Keeping the cloud clean

3 June 2014

Cloud computing is becoming the rule and not the exception
Cloud computing is becoming the rule and not the exception

As cloud computing becomes the rule and not the exception University of Sydney cloud computing experts say tighter international regulations on managing computer hardware waste are needed.

With hundreds of data centres, thousands of server rooms and individual racks in Australia alone there is an urgent need for industry to fully address the environmental impact of cloud computing, says the University's Chair of High Performance Computing and Networking Professor Albert Zomaya.

Professor Zomaya's urging comes on the heels of world-leading IT advisory bodies Garnter and Forrestor nominating Hybrid and Cloud Computing as among the world's top ten strategic technology trends.

"The industry is like a rapidly growing teen," he says. "We are now in a perfect position to develop and implement international guidelines on how to find solutions to reduce and recycle massive amounts of computer waste."

The world's largest data campus is in Nevada, measuring 2.2million square feet, but China is building a larger, commercial computing centre based in Langfang. When completed in 2016, it will be nearly the same size as the Pentagon.

"Much of what is currently being used in data centres - server hardware for example will simply be stripped of its precious metals and then used as landfill in developing nations," says Professor Zomaya.

Professor Zomaya says there is a recognised need for regulation in this area. He urges those in the IT industry to comment on an Australian Department of Industry report recommending servers, storage and other data centre equipment sold in Australia and New Zealand be subject to an energy rating scheme similar to fridges and other household goods.

"In this highly connected world we need to be more conscious of the physical impact of cloud computing. Cloud computing centres or data centres can be as large as a football field requiring enormous amounts of power to both run and cool their hardware. They operate 24 hours a day 7 days a week.

"Many Cloud computing centres are under-utilised, often not working to full capacity."

Professor Zomaya says one way to reduce waste is to encourage small businesses to adopt a hybrid model of cloud computing: a combined use of both public and privately owned infrastructure.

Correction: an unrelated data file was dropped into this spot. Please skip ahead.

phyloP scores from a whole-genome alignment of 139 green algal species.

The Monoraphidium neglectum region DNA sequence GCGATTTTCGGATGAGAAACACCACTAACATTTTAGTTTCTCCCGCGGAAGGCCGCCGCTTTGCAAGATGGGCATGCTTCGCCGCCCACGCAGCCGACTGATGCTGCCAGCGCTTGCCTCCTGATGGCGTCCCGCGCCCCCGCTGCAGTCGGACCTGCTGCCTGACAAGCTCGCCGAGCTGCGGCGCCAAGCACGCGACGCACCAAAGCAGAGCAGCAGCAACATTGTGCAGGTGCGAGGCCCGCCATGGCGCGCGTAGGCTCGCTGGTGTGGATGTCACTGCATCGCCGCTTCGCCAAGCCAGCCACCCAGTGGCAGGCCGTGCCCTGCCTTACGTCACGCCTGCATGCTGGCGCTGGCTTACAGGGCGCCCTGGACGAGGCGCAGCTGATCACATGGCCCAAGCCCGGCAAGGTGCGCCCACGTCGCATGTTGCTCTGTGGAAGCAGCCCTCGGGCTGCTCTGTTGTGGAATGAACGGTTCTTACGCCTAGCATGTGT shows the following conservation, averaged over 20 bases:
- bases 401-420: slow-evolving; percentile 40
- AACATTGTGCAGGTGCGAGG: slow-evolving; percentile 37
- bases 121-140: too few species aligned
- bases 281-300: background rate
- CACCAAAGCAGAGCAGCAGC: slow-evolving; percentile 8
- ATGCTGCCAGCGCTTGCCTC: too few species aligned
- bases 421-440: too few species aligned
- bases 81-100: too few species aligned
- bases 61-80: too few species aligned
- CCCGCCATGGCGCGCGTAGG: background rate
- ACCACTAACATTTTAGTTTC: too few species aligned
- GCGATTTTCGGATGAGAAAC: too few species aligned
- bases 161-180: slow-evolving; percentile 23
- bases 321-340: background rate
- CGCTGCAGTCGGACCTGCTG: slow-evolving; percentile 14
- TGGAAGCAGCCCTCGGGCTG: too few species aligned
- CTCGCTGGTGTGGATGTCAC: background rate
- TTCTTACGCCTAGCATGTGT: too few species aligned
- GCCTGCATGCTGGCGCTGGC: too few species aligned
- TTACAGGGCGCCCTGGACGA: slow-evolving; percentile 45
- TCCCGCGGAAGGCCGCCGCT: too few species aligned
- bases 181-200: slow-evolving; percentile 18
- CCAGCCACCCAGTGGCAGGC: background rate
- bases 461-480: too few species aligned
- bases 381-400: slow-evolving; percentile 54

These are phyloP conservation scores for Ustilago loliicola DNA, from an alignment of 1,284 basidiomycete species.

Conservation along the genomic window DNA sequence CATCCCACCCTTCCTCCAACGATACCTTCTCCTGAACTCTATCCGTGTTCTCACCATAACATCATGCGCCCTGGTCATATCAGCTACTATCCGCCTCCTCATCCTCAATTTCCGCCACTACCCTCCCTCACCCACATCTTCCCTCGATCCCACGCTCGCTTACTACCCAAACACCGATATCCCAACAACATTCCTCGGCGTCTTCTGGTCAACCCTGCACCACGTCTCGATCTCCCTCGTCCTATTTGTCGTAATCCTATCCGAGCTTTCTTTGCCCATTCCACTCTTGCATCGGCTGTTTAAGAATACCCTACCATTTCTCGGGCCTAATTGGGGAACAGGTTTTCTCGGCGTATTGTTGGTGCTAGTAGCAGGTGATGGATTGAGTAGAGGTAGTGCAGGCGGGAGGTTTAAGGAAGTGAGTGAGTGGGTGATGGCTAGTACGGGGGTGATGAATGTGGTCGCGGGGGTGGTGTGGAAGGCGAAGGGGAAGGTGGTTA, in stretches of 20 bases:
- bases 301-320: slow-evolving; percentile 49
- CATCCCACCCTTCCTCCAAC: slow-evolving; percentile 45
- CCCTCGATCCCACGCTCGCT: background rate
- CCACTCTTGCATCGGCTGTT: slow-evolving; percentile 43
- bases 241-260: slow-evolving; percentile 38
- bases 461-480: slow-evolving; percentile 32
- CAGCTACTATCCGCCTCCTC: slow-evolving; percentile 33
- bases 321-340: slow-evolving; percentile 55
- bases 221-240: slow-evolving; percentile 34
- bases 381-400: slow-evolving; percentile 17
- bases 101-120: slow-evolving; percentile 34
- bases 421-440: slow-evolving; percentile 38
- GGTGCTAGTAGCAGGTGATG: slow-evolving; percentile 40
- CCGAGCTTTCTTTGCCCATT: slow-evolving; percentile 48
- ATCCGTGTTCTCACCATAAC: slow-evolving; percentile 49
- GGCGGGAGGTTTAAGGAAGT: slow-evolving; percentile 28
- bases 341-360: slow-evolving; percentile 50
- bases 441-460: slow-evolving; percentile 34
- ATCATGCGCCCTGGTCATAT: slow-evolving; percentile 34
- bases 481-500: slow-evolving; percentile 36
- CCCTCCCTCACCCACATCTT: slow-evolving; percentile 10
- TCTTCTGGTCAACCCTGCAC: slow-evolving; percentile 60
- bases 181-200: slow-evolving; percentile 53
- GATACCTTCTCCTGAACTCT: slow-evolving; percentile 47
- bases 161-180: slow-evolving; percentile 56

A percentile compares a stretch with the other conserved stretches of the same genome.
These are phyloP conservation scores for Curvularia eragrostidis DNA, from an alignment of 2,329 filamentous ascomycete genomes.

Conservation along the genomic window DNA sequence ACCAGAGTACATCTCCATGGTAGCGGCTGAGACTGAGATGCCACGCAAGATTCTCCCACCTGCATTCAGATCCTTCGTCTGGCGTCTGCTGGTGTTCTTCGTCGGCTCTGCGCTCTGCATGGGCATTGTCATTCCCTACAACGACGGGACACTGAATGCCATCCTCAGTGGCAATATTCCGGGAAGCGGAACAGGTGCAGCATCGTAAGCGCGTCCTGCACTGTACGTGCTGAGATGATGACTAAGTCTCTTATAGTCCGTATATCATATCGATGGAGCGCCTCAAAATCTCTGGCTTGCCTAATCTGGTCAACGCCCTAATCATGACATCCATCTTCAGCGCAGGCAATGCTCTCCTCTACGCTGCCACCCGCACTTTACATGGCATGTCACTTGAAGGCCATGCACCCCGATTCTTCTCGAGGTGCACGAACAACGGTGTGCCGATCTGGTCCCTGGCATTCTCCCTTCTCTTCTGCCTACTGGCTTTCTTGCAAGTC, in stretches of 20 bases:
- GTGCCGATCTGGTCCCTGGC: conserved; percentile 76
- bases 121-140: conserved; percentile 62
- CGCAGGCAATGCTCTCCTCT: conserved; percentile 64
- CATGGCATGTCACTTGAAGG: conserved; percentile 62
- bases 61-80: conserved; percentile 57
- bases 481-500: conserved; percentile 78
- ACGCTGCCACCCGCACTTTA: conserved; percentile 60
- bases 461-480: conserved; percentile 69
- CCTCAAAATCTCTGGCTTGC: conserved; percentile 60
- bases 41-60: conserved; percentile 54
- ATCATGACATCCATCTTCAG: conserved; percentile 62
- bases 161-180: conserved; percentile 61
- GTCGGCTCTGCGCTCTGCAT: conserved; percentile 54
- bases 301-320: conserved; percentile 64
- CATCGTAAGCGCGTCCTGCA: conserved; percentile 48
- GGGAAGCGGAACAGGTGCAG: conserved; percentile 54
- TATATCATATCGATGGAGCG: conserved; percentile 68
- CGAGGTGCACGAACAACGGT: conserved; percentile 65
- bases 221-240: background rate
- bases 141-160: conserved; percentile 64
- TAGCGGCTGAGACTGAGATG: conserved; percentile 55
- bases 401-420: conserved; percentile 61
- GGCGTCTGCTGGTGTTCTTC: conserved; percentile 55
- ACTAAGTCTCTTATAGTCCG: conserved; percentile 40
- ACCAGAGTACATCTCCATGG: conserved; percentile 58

"Combined usage of public and private infrastructure creates a win-win for both providers and clients. Providers increase their revenue and facility is used closer to capacity. While the clients are saving on the provision of their own hardware, personnel and power costs," he said.

Professor Albert Zomaya is this year's recipient of a prestigious IEEE Computer Society Technical Achievement Award and heads the University's Centre for Distributed and High Performance Computing (CDHPC). The Centre's mission is to establish a streamlined research, technology exploration and advanced training program.

The CDHPC is a leading centre that undertakes collaborative multi-disciplinary research in support of distributed and high performance computing. The CDHPC forms the basis for long-term partnerships and collaboration amongst industry, academia, and government. The centre activities are directly supported by the research needs of its partners in a cost-effective manner with pooled, leveraged resources and maximized synergy.

The centre enhances the educational experience for a diverse set of top-quality graduate and undergraduate students; and advances the knowledge and technologies in this emerging field and ensures commercial relevance of the research with rapid and effective technology transfer. The research activities in CDHPC consist of the following five themes - Algorithms and Data Mining, Cloud Computing and Green IT, Distributed Computing Applications, Internetworking, and Service Computing.

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